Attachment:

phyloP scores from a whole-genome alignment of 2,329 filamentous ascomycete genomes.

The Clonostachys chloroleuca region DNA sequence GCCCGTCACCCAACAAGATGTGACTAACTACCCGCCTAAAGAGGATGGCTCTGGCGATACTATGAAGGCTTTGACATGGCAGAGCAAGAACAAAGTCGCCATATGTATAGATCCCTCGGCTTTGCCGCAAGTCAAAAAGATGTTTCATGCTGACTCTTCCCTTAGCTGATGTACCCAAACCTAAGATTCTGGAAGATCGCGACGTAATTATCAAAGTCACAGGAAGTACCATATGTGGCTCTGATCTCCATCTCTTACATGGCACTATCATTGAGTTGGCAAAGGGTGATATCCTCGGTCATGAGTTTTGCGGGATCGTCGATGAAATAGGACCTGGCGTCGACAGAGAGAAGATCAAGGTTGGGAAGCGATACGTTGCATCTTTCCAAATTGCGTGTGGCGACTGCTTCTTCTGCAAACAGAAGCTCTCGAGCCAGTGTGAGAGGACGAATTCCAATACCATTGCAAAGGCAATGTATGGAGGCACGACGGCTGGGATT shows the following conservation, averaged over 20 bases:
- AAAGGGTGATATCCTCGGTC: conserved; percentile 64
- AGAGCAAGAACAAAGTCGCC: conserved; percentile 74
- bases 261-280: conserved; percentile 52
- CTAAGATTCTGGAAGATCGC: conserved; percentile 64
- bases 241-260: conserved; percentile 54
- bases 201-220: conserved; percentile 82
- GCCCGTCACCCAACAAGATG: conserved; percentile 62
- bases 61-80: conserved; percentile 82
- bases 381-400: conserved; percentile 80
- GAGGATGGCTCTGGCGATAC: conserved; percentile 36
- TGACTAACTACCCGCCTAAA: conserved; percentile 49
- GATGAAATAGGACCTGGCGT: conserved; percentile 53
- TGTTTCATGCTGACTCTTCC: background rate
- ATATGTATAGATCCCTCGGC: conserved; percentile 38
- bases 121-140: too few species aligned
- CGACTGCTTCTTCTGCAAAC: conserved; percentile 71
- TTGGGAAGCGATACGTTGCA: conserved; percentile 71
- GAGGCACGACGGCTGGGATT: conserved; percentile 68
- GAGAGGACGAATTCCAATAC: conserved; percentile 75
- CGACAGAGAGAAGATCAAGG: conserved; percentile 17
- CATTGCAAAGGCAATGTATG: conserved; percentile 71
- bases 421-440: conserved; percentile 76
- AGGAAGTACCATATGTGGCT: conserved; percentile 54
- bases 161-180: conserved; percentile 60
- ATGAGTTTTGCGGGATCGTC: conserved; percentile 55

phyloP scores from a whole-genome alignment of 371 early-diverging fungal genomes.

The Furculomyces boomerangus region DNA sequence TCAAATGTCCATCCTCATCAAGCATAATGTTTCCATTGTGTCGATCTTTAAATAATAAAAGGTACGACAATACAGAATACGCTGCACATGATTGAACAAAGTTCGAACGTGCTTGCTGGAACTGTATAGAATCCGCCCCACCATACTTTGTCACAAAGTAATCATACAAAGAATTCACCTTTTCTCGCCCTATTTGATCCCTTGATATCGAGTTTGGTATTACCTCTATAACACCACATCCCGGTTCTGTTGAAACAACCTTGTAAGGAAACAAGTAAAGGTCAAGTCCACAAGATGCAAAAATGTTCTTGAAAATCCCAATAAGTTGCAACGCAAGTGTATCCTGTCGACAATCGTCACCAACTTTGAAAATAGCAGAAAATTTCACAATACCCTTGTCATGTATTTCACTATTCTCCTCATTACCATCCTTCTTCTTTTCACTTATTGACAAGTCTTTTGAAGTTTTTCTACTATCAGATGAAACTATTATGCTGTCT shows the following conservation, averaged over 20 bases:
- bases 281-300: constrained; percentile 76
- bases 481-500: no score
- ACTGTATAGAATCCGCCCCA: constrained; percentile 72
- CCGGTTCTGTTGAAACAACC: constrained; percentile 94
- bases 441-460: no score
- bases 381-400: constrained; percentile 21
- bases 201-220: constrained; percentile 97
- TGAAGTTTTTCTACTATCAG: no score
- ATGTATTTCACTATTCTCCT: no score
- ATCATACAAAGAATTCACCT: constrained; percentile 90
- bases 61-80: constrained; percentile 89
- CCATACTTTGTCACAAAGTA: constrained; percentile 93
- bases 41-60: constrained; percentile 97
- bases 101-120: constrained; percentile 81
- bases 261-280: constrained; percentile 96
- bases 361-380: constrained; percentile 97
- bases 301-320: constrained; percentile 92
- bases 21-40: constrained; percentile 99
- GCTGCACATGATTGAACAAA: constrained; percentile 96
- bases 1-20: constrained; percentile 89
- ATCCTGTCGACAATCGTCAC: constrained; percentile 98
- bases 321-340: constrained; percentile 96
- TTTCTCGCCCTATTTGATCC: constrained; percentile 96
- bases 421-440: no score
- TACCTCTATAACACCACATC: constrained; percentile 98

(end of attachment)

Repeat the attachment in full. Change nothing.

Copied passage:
phyloP scores from a whole-genome alignment of 2,329 filamentous ascomycete genomes.

The Clonostachys chloroleuca region DNA sequence GCCCGTCACCCAACAAGATGTGACTAACTACCCGCCTAAAGAGGATGGCTCTGGCGATACTATGAAGGCTTTGACATGGCAGAGCAAGAACAAAGTCGCCATATGTATAGATCCCTCGGCTTTGCCGCAAGTCAAAAAGATGTTTCATGCTGACTCTTCCCTTAGCTGATGTACCCAAACCTAAGATTCTGGAAGATCGCGACGTAATTATCAAAGTCACAGGAAGTACCATATGTGGCTCTGATCTCCATCTCTTACATGGCACTATCATTGAGTTGGCAAAGGGTGATATCCTCGGTCATGAGTTTTGCGGGATCGTCGATGAAATAGGACCTGGCGTCGACAGAGAGAAGATCAAGGTTGGGAAGCGATACGTTGCATCTTTCCAAATTGCGTGTGGCGACTGCTTCTTCTGCAAACAGAAGCTCTCGAGCCAGTGTGAGAGGACGAATTCCAATACCATTGCAAAGGCAATGTATGGAGGCACGACGGCTGGGATT shows the following conservation, averaged over 20 bases:
- AAAGGGTGATATCCTCGGTC: conserved; percentile 64
- AGAGCAAGAACAAAGTCGCC: conserved; percentile 74
- bases 261-280: conserved; percentile 52
- CTAAGATTCTGGAAGATCGC: conserved; percentile 64
- bases 241-260: conserved; percentile 54
- bases 201-220: conserved; percentile 82
- GCCCGTCACCCAACAAGATG: conserved; percentile 62
- bases 61-80: conserved; percentile 82
- bases 381-400: conserved; percentile 80
- GAGGATGGCTCTGGCGATAC: conserved; percentile 36
- TGACTAACTACCCGCCTAAA: conserved; percentile 49
- GATGAAATAGGACCTGGCGT: conserved; percentile 53
- TGTTTCATGCTGACTCTTCC: background rate
- ATATGTATAGATCCCTCGGC: conserved; percentile 38
- bases 121-140: too few species aligned
- CGACTGCTTCTTCTGCAAAC: conserved; percentile 71
- TTGGGAAGCGATACGTTGCA: conserved; percentile 71
- GAGGCACGACGGCTGGGATT: conserved; percentile 68
- GAGAGGACGAATTCCAATAC: conserved; percentile 75
- CGACAGAGAGAAGATCAAGG: conserved; percentile 17
- CATTGCAAAGGCAATGTATG: conserved; percentile 71
- bases 421-440: conserved; percentile 76
- AGGAAGTACCATATGTGGCT: conserved; percentile 54
- bases 161-180: conserved; percentile 60
- ATGAGTTTTGCGGGATCGTC: conserved; percentile 55

phyloP scores from a whole-genome alignment of 371 early-diverging fungal genomes.

The Furculomyces boomerangus region DNA sequence TCAAATGTCCATCCTCATCAAGCATAATGTTTCCATTGTGTCGATCTTTAAATAATAAAAGGTACGACAATACAGAATACGCTGCACATGATTGAACAAAGTTCGAACGTGCTTGCTGGAACTGTATAGAATCCGCCCCACCATACTTTGTCACAAAGTAATCATACAAAGAATTCACCTTTTCTCGCCCTATTTGATCCCTTGATATCGAGTTTGGTATTACCTCTATAACACCACATCCCGGTTCTGTTGAAACAACCTTGTAAGGAAACAAGTAAAGGTCAAGTCCACAAGATGCAAAAATGTTCTTGAAAATCCCAATAAGTTGCAACGCAAGTGTATCCTGTCGACAATCGTCACCAACTTTGAAAATAGCAGAAAATTTCACAATACCCTTGTCATGTATTTCACTATTCTCCTCATTACCATCCTTCTTCTTTTCACTTATTGACAAGTCTTTTGAAGTTTTTCTACTATCAGATGAAACTATTATGCTGTCT shows the following conservation, averaged over 20 bases:
- bases 281-300: constrained; percentile 76
- bases 481-500: no score
- ACTGTATAGAATCCGCCCCA: constrained; percentile 72
- CCGGTTCTGTTGAAACAACC: constrained; percentile 94
- bases 441-460: no score
- bases 381-400: constrained; percentile 21
- bases 201-220: constrained; percentile 97
- TGAAGTTTTTCTACTATCAG: no score
- ATGTATTTCACTATTCTCCT: no score
- ATCATACAAAGAATTCACCT: constrained; percentile 90
- bases 61-80: constrained; percentile 89
- CCATACTTTGTCACAAAGTA: constrained; percentile 93
- bases 41-60: constrained; percentile 97
- bases 101-120: constrained; percentile 81
- bases 261-280: constrained; percentile 96
- bases 361-380: constrained; percentile 97
- bases 301-320: constrained; percentile 92
- bases 21-40: constrained; percentile 99
- GCTGCACATGATTGAACAAA: constrained; percentile 96
- bases 1-20: constrained; percentile 89
- ATCCTGTCGACAATCGTCAC: constrained; percentile 98
- bases 321-340: constrained; percentile 96
- TTTCTCGCCCTATTTGATCC: constrained; percentile 96
- bases 421-440: no score
- TACCTCTATAACACCACATC: constrained; percentile 98